By Laura Beil; image from Rodale
How bizarre are these cases of mistaken identity?
Do you stick to your annual check-ups? Yearly mammogram after a certain age? “Early detection saves lives.” This mantra – the crux of countless public service announcements and awareness campaigns around cancer – is as encouraging as it is empowering. Plus, underdiagnosis remains a problem in SA, where cancers are often caught too late.
But at the opposite end of the spectrum, another issue is on the rise: that of overdiagnosis. As technology advances, science can now zoom in on miniscule flaws that make cancer detection a murkier matter.
If five women over the age of 40 were to get mammograms, one of them would be saved from dying of breast cancer. But another three could be called back for additional testing for a “false positive”, something that looks like cancer, but turns out to be harmless: a cyst or calcium deposit, benign tumour or dense tissue.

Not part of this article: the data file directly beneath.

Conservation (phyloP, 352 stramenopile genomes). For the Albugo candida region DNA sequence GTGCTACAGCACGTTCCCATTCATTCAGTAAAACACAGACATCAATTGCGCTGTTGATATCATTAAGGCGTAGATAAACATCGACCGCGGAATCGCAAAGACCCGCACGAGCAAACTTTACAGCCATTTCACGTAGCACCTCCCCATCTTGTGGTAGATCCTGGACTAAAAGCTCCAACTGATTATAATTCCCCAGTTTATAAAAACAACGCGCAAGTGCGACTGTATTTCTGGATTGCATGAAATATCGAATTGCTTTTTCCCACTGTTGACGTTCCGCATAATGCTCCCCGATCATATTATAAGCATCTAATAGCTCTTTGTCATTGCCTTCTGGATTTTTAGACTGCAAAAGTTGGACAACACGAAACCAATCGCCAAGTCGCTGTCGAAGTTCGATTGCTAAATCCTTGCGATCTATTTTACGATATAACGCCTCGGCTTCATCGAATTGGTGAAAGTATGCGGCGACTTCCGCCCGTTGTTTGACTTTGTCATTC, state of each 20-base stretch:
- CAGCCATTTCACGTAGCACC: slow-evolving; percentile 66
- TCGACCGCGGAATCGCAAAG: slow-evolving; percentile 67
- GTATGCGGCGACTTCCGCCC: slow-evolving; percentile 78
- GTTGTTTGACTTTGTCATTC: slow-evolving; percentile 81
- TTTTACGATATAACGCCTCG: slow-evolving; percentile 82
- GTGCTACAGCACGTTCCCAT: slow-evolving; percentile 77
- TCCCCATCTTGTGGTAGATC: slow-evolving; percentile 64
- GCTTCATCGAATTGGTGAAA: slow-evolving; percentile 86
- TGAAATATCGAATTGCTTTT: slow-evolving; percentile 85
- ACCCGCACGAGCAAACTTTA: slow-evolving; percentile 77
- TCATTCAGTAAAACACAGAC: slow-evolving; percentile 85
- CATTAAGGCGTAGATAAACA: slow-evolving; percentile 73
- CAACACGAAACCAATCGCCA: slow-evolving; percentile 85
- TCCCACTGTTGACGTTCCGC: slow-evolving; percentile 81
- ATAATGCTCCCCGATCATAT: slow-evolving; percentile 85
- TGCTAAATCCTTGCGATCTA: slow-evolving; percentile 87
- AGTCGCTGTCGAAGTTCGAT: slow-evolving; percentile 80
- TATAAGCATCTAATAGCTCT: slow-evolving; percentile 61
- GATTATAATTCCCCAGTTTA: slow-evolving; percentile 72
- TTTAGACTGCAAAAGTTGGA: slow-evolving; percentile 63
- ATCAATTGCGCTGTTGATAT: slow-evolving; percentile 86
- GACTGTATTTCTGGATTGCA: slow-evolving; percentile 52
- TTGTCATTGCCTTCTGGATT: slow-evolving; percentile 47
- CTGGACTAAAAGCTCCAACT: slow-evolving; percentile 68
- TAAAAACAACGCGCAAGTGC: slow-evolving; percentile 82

This phenomenon is being called overdiagnosis and, in recent years, it has morphed into a lightning rod due to the collateral damage it can cause: patients are exposed to the cost, emotional turmoil and side effects – some of them life-threatening themselves – of unnecessary surgery, chemotherapy and radiation.
Unlikely things can make mammograms more difficult to read – or throw off the results altogether. Here are three common things that can also mess with your mammogram results in a pretty substantial way:
1. Breast implants
Saline or silicone fillers can make it tricky to see certain parts of your breast during imaging. Ask your doc to refer you to a clinic with experience reading scans of women with implants.
In rare cases, tattoo ink can look like a cancer that has spread to the lymph nodes. Make sure your doctor and radiologist know if you have skin art anywhere on your body.
Some antiperspirants contain substances that can show up on a mammogram as white spots. Skip it the day of your test.